In a study published earlier this year in Trends in Endocrinology and Metabolism, researchers found that bacteria found in the mouth and oral infections could lead to an increased risk of cardiovascular disease. According to coverage published by Medical Daily, these infections of the mouth are the access point for oral bacteria to travel into the body, where it then grows and exacerbates problems with cholesterol and triggering inflammation, most commonly worsening periodontitis.
This disease of the mouth is also one of the leading infections that can allow these bacteria into the body. A largely preventable disease, periodontitis can eat away at the soft tissues of the gums and ultimately destroy bone as well. This infection has been connected to both diabetes and heart disease previously, and this latest research only strengthens the connection. Truly, paying attention to your dental health is vital to maintaining a healthy body.
In a second report covered in London’s Daily Mail, poor dental health was connected to overall problems with inflammation in the body. In a two-part BBC series, an individual went without brushing part of his teeth for two weeks to determine the effect on his oral hygiene. At the end of the test period, he discovered that not only had he developed a mild case of gum disease, but he also had wreaked havoc on the ability of his body’s white blood cells to attack infections. Tests on the individual’s blood performed at University of Birmingham School of Dentistry showed that the blood cells were moving in seemingly random and slow, ineffective ways in the presence of infectious bacteria.
The cause of this was chronic inflammation, caused as part of the body’s response to invading bacteria coming through the infection of the gums. This damage, according to the report, is reversible if a short-term issue, but left for long periods of time it can lead to irreversible damage to the body. Alongside other potential problems already known – not to mention the damages that poor dental health can cause in the mouth to teeth and gums – the clear solution is to brush, floss and rinse your mouth regularly to prevent infections and bacteria from growing.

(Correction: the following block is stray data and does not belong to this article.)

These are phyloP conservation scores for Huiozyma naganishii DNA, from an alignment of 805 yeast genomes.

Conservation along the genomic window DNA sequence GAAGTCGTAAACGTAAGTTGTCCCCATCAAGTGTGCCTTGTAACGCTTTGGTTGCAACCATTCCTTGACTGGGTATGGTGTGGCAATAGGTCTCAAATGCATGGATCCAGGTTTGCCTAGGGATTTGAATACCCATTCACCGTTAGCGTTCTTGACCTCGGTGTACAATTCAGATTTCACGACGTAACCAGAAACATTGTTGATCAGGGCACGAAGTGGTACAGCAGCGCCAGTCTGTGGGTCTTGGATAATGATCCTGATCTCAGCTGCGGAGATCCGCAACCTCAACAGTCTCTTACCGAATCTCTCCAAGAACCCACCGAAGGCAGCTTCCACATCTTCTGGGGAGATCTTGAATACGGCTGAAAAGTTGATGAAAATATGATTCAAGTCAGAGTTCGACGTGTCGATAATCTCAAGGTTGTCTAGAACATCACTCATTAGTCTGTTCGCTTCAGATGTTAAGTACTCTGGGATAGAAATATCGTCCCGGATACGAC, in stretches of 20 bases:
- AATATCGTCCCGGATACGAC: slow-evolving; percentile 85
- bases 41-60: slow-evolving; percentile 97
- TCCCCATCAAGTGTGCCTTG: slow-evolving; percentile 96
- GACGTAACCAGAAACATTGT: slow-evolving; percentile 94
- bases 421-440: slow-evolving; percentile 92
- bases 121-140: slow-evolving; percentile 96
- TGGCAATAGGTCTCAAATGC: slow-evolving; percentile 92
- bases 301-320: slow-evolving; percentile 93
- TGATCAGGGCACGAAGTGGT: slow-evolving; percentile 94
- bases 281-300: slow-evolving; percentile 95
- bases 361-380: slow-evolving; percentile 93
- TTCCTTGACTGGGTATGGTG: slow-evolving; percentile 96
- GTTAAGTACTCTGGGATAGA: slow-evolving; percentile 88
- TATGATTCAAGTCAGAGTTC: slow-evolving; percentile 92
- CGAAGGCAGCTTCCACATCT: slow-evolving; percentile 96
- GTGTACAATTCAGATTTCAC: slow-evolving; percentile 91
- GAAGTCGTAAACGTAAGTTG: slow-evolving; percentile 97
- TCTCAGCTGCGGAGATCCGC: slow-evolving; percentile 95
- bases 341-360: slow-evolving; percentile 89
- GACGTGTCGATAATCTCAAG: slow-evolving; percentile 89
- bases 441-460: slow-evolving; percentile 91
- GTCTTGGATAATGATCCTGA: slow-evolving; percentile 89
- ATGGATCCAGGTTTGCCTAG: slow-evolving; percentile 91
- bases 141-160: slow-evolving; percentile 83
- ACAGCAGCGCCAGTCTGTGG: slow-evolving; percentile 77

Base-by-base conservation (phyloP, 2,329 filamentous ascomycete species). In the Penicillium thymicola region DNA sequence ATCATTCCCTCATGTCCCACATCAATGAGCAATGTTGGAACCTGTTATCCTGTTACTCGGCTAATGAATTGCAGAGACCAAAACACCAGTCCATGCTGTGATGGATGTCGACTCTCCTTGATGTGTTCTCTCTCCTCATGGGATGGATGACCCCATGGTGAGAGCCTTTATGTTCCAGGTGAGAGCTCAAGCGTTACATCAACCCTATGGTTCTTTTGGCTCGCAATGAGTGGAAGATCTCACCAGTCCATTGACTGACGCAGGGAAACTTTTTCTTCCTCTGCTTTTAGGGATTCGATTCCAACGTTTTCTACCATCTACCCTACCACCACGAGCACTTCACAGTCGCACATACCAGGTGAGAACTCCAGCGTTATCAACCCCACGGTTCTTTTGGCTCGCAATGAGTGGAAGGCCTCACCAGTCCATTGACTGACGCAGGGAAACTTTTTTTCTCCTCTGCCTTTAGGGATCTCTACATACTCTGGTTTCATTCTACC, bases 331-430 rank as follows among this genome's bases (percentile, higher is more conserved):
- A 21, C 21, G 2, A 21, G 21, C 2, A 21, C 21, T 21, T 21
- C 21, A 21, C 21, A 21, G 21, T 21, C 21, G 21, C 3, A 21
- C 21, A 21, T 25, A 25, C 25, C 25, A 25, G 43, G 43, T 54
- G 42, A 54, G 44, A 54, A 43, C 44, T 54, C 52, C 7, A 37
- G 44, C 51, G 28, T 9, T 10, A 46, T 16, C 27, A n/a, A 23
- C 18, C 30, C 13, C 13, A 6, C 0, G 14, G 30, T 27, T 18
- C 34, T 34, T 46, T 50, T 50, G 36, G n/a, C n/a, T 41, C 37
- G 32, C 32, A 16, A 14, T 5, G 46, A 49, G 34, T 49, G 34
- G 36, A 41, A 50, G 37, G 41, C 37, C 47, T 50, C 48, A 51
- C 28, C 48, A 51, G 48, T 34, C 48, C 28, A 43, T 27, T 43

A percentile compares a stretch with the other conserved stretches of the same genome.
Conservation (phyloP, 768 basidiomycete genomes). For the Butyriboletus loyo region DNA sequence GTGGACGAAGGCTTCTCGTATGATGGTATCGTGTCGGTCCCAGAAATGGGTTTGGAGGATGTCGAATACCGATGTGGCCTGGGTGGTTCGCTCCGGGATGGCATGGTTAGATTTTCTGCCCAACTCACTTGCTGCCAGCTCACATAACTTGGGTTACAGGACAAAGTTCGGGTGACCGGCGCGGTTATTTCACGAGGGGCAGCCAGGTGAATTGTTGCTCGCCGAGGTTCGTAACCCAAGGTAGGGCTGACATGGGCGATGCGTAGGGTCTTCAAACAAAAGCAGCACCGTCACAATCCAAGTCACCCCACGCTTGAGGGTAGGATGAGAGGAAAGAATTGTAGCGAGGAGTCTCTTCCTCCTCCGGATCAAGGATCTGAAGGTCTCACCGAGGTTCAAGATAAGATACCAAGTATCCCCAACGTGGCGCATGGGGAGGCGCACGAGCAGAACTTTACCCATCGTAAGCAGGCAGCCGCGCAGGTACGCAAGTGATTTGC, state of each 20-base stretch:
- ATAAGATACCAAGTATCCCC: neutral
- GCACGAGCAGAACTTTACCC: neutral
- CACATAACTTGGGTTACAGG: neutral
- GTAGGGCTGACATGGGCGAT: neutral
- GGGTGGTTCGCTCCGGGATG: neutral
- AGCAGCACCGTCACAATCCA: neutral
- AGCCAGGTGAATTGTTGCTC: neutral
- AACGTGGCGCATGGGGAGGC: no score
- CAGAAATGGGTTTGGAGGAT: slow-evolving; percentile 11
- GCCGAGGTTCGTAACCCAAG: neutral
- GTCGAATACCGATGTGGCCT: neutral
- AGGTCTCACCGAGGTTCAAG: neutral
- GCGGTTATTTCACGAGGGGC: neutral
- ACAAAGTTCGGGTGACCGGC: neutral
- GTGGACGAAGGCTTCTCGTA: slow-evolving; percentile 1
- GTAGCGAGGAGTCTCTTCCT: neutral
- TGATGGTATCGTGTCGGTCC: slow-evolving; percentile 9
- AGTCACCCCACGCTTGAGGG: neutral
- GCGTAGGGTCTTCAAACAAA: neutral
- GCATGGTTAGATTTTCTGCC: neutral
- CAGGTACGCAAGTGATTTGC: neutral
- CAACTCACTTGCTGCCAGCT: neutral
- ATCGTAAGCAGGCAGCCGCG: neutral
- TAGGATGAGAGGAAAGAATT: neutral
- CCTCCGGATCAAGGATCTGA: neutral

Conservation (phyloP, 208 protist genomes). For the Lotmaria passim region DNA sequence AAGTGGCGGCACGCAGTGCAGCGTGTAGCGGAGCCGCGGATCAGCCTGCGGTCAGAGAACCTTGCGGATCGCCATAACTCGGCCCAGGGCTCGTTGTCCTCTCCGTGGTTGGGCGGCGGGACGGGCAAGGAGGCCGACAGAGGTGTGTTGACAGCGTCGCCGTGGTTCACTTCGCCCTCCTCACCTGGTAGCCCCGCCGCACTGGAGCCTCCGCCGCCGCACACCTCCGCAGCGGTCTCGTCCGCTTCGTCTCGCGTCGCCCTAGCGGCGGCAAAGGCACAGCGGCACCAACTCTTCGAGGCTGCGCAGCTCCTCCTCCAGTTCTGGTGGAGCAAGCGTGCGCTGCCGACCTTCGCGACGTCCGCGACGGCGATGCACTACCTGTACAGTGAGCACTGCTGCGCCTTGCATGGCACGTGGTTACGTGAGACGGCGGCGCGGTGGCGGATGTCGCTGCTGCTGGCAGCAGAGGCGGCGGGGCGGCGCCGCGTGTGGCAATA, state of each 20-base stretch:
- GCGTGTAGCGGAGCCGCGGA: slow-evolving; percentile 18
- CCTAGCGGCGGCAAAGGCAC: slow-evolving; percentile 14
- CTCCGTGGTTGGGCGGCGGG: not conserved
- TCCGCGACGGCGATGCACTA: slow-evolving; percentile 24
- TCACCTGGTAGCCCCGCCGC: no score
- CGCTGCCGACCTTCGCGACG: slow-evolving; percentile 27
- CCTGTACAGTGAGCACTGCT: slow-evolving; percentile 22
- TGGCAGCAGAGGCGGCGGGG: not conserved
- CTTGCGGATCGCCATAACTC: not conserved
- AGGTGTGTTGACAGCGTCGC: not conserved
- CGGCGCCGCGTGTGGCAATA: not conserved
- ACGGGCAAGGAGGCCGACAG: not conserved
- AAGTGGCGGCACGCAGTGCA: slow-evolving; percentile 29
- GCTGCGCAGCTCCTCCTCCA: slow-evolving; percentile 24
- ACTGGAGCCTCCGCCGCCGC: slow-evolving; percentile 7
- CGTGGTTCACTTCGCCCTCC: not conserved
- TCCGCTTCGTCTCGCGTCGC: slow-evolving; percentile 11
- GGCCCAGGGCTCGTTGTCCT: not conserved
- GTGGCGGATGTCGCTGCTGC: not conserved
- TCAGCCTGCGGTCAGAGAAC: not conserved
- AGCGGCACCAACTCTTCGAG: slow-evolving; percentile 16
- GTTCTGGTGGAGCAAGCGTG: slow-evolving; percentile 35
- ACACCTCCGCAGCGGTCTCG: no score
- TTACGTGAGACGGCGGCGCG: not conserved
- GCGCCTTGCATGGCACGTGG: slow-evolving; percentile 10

These are excellent preventative and maintenance measures, but nothing compares to a full dental exam and thorough cleaning at the dentist. An office cleaning can get into hard to reach areas and provides dentists and dental technicians an opportunity to discuss your dental health with you and alert you to any problems or potential problems before they become an issue. Don’t risk your health – call us at 585-343-1113 or schedule your next appointment online today!
If you’ve kept up on your dental visits growing up or through adulthood, you’ve surely had X-rays taken of your teeth. A routine procedure for many, this examination of the dental area can help your dentist get a clearer picture of hard to see problems or even discover hidden issues that may be occurring out of visual sight.
X-rays, or dental radiographs in dentist’s terms, are an incredibly useful tool in your dentist’s kit. They can be used to help identify impacted teeth, emerging molars or wisdom teeth or other potential concerns below the gum line, like abscesses, cysts or even cancerous growths. They can also give a dentist a look at potential problems with teeth formation in children and young adults, allowing doctors to develop a preventative treatment option or plan of action to ensure proper dental development.